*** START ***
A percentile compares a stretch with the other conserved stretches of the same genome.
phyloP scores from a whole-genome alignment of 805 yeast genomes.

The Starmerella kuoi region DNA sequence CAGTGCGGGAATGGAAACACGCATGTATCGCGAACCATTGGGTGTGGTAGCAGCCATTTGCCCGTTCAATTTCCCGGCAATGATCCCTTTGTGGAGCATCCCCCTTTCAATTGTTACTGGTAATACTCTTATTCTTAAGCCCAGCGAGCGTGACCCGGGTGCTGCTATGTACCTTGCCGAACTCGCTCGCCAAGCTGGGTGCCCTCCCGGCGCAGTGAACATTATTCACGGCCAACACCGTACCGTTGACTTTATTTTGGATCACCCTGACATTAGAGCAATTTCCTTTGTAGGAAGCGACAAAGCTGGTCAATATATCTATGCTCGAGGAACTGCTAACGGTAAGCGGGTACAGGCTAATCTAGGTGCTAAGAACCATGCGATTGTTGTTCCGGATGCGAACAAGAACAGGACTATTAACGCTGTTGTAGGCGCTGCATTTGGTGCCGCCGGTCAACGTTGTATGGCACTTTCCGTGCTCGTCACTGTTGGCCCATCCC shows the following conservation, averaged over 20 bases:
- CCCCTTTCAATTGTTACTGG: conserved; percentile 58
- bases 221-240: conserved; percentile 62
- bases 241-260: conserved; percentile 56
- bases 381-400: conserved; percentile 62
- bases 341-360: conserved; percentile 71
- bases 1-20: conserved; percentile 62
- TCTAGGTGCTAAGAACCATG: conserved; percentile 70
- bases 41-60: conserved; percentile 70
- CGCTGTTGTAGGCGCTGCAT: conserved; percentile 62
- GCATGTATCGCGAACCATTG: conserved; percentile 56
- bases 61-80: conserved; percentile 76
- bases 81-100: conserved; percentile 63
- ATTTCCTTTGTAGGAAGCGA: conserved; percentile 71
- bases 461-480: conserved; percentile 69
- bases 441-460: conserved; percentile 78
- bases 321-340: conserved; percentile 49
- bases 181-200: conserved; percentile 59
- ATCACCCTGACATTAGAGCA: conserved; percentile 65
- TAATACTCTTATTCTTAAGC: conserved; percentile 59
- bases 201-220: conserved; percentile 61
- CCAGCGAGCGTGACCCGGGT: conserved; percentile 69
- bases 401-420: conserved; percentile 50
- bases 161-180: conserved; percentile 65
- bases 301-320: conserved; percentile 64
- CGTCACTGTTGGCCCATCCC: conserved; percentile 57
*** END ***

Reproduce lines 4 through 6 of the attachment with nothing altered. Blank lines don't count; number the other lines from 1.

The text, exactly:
- CCCCTTTCAATTGTTACTGG: conserved; percentile 58
- bases 221-240: conserved; percentile 62
- bases 241-260: conserved; percentile 56